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6 Online Selling Rules and Regulations

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Amazon. Ebay. Etsy. Poshmark. Digital marketplaces have made it overwhelmingly simple to sell things online. Opening an online shop is as easy as clicking a button. When you sell on a marketplace, they typically manage the online legal regulations, but what happens when you are the one responsible for following online selling rules and regulations? 

Multiple legal things need to fall into place before you start selling online – starting with reviewing typical online selling laws.

Since we’d hate for our readers to fall into selling on the black market, here are 5 legal things you should know for selling online.

1. When selling online, you need a Terms of Service

Your customers deserve to know what’s going on within your eCommerce exchange. If a customer signs up and purchases from you, but that also includes you sending them a monthly email- you need to tell them that. Likewise, online selling rules and regulations best practices state that if pricing increases for customers purchasing goods or services through a subscription model, they need to be notified.

Having notifications about the contents and updates of your Terms of Service is an easy way to build trust and transparency with your customers. Luckily, we’ve made it easy for you to make your eCommerce agreements count. 

2. Protect all your data

Just like any retailer, online retailers must have reputable payment gateways. If your online marketplace isn’t using third party companies such as PayPal for your avenue of payment, it is your responsibility to be compliant with local data protection standards.

Non-compliance is a lawsuit fire extinguished only by you losing tons of money. Personal data, credit card data, and identity all must be protected within online purchases. Become PCI compliant, understand the steps you need to take to encrypt credit card data for your checkout flow, and do away with other purchasing data.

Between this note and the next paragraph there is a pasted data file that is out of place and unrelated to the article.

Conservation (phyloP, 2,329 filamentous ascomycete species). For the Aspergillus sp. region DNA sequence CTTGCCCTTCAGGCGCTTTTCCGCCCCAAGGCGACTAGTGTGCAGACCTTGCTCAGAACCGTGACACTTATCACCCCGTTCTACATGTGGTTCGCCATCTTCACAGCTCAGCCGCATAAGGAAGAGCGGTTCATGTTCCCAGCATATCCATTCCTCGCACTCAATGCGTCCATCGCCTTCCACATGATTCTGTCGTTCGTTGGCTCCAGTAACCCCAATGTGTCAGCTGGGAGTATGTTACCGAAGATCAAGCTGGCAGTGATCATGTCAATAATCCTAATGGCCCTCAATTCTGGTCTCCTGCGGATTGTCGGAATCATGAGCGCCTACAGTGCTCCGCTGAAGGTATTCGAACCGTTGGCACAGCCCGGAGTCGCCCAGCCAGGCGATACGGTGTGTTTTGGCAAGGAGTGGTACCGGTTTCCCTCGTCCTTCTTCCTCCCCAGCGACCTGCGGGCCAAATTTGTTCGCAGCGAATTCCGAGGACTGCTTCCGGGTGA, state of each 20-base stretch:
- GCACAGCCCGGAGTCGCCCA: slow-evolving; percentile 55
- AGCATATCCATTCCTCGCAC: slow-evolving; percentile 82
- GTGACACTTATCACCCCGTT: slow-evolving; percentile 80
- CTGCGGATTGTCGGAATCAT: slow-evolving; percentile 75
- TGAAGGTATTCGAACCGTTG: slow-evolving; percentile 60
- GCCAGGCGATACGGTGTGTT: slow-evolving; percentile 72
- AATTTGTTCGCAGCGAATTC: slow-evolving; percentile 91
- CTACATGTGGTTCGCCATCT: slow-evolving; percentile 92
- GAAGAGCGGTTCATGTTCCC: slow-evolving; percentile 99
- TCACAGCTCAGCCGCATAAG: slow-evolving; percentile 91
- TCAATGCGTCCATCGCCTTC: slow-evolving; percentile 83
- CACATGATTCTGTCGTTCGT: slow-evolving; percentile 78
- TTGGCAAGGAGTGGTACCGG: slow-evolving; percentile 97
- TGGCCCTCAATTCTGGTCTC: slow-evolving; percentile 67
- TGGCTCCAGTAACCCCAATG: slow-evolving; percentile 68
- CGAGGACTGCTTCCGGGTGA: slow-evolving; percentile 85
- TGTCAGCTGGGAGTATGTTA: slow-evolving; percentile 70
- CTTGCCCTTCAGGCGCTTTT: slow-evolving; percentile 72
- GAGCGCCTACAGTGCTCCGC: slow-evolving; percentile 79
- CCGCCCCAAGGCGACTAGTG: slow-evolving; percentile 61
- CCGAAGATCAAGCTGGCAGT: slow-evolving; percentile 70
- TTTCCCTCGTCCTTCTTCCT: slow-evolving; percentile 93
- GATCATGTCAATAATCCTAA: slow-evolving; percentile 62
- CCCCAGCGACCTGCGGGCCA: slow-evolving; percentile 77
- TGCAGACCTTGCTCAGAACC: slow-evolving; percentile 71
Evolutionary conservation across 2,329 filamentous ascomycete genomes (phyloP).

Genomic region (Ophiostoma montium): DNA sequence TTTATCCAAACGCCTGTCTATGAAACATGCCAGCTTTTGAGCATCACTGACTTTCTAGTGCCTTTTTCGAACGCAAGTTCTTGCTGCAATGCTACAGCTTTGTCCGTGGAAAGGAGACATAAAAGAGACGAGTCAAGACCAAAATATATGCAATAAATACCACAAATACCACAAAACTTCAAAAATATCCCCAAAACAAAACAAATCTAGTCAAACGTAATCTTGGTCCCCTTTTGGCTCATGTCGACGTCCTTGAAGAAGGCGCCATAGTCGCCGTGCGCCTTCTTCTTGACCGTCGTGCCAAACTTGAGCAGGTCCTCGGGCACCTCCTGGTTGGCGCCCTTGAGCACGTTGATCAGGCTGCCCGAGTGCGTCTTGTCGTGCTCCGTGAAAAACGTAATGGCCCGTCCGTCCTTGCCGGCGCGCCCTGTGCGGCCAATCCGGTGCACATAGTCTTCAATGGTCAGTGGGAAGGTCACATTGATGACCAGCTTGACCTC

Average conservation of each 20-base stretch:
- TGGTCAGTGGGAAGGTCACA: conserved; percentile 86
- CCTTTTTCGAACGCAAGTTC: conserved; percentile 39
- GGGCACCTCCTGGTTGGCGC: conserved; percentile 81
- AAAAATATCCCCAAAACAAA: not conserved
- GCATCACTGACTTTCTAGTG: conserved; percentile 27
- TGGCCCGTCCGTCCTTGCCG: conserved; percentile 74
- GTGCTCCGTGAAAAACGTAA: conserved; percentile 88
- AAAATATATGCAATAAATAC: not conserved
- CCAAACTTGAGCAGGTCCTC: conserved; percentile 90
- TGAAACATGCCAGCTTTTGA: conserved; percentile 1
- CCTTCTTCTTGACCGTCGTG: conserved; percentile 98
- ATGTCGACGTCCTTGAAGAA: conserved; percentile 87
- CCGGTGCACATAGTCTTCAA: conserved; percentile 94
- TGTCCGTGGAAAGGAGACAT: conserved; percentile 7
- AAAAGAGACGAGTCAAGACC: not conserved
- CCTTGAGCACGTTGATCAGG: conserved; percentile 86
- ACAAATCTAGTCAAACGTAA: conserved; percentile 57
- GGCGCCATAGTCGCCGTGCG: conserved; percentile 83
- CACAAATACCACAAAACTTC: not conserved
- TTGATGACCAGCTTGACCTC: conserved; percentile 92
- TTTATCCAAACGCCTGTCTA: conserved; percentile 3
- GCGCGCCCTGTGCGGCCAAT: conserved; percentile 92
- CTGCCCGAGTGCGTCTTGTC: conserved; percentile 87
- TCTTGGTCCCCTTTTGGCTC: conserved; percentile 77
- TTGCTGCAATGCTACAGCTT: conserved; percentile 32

3. Protect your products online

Whether you’re selling software, a service, or materials, it’s important to protect what you are selling. In some cases, this might mean having delivery insurance and an exchange policy. In others, it can be as simple as providing customers with a cancellation policy upfront, or a process for service review and feedback. But the key thing to do is to outline all your protections in your online agreements.

Good communication is important. No one wants to be left in the dark, especially a customer. Nurture customer relationships like you would any other – with trust and accountability. If everyone is aware of how they are being held responsible in this two-sided relationship, there is less room for legal blunders.

4. Meet your best friends: Trademark, patent, and copyright

Your company is probably the best thing since sliced bread, we know that. But, have you checked to make sure no one else has thought of this same idea? Infringing on the ideas of others is bad. I’m sure you would consider someone infringing on your idea as more than bad. Take the necessary steps to research your product or service, and make it legally official. Intellectual property law is an important regulation that ultimately protects your business. 

5. Keep good records of online transactions from the outset

All of these tips are void if there is no record of transactions taking place on your website. You will always need to have easily accessible records of online interactions with customers. This is for both your and your customers’ protection.

Exceptional digital recordkeeping for online sellers is too often an afterthought and lands companies in hot water. Telling customers how you are protecting them is not enough. Your company needs to record when and how customers were notified of your online terms in order for any of your legal efforts to be considered legitimate. Also, if a customer ever challenges your Terms in court, you will have proof of what they agreed to.

6. Have a compliant Privacy Policy

Because of GDPR, CCPA, and other data privacy and security regulations, it is important that businesses have a privacy policy that is compliant with these laws. This means that if you are collecting, storing, or otherwise using the data of customers in the EU, California, and a handful of other states, you need a privacy policy that outlines how you use that data, why you need that data, and what rights your customers have when it comes to controlling that data. 

Different regulations have slightly varying stipulations, so be aware of the regulations in the state(s) in which you are doing business. However, because of the global nature of business, it makes sense for you to adopt these practices regardless; you never know where your customer is coming from. And if a consumer brings a complaint against you for not complying with these rules, your business can possibly face hefty fines, which can cost both financial and reputational damage.

Next steps

Are you selling or moving your business online and not sure what legal considerations you need to make in order to be compliant? Get a demo of Ironclad’s platform today.

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